Analysis Of Peter Singer's First Inaugural Speech

1477 Words 6 Pages
Peter Singer, a renowned Australian philosopher, once said, “That is a central part of philosophy, of ethics. What do I owe to strangers? What do I owe to my family? What is it to live a good life? Those are questions which we face as individuals I’m not just saying the government ought to do this or the collective is responsible for that. I’m really posing questions about what should I do in my life. How should I live?” (Singer). Peter Singer understands the ethical dilemma that we all face on an individual level over what is owed to people, and decades prior President John Fitzgerald Kennedy sent out a call to action with his “First Inaugural Address”, that is heralded as one of, if not, the greatest American speech of all time. On January 20, 1961, President Kennedy took office, but before he is able to take office he must be sworn in as President deliver a speech, before thousands in front of the capitol building and millions listening across the United States, that will state his intentions and goals during his presidency. …show more content…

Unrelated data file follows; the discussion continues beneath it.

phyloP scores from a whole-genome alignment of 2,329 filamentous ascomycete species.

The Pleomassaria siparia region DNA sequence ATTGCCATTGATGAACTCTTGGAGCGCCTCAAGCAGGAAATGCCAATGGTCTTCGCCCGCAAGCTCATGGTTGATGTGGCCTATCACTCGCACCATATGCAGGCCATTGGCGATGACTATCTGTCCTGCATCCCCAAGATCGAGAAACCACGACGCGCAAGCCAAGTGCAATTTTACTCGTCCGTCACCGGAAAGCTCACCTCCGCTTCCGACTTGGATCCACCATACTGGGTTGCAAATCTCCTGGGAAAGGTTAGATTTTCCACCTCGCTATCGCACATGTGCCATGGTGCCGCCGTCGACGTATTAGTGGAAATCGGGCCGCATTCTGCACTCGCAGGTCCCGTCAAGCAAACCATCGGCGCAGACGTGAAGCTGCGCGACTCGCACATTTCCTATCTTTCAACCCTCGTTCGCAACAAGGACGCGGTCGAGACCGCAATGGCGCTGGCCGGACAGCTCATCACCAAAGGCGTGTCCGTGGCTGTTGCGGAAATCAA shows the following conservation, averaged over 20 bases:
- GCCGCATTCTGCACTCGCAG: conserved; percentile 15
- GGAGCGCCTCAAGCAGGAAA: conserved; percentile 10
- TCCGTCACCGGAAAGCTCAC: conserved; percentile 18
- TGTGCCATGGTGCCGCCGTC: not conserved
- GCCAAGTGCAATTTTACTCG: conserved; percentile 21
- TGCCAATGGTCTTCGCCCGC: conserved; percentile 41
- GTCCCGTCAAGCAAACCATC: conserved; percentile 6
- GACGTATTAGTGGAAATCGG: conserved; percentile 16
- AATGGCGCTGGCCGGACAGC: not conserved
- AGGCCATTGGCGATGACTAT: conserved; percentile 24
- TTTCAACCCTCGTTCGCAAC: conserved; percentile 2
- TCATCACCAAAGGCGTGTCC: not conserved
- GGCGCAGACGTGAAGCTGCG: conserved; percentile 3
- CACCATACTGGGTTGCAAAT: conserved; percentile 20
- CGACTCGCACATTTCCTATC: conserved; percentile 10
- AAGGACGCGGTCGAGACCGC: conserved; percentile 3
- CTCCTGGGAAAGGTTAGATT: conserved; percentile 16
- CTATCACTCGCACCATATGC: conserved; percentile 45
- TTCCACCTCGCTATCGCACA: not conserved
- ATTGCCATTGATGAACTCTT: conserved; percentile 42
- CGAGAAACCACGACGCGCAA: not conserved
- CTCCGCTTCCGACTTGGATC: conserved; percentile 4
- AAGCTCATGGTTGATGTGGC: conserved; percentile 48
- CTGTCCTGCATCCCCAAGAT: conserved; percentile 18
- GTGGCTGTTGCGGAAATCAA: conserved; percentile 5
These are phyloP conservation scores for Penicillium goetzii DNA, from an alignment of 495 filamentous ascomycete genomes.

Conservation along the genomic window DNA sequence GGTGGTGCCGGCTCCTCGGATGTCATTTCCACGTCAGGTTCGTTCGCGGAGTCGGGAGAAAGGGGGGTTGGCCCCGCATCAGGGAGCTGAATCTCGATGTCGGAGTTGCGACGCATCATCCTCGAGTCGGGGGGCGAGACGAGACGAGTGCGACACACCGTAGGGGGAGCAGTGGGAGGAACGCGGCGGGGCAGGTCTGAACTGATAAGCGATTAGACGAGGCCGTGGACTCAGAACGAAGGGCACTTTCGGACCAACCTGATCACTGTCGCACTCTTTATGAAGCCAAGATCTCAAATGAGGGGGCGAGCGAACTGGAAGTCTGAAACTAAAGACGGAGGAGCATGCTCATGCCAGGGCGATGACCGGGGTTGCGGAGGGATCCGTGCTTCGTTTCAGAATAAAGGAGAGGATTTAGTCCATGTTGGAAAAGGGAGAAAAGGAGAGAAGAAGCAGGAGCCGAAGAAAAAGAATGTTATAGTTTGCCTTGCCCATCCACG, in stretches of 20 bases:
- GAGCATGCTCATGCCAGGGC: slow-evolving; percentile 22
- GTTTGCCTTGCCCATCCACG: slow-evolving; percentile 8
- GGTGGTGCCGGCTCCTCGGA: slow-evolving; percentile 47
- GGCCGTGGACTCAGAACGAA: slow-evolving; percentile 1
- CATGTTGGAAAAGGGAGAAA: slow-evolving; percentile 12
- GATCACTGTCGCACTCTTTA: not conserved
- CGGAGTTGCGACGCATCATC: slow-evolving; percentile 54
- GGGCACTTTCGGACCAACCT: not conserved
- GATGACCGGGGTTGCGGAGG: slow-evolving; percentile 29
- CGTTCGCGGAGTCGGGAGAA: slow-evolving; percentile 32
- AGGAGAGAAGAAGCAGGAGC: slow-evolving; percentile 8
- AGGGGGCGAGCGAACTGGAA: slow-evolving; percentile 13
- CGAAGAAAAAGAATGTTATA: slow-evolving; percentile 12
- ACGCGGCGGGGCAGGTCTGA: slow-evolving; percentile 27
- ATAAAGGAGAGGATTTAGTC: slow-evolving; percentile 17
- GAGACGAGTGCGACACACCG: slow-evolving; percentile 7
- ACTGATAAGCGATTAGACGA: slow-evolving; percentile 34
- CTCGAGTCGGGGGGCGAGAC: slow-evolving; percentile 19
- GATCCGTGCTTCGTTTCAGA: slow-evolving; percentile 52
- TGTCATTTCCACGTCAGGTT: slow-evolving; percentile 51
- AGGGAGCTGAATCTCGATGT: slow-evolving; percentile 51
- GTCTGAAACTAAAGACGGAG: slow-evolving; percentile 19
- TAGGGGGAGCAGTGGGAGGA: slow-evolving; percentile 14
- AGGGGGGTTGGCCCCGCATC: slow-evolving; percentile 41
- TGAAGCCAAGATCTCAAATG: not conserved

Such as with most great things, President Kennedy’s “Inaugural Address” was not only appealing to the ears, but it was also a literary gem, of the dozens of rhetorical device these four stood out: use of anaphora, parallelism, pathos, and antithesis. President Kennedy’s use of anaphora plays an important role in how he communicates his message to the audience throughout the entire speech, but in particular, when he clarifies the reason for his

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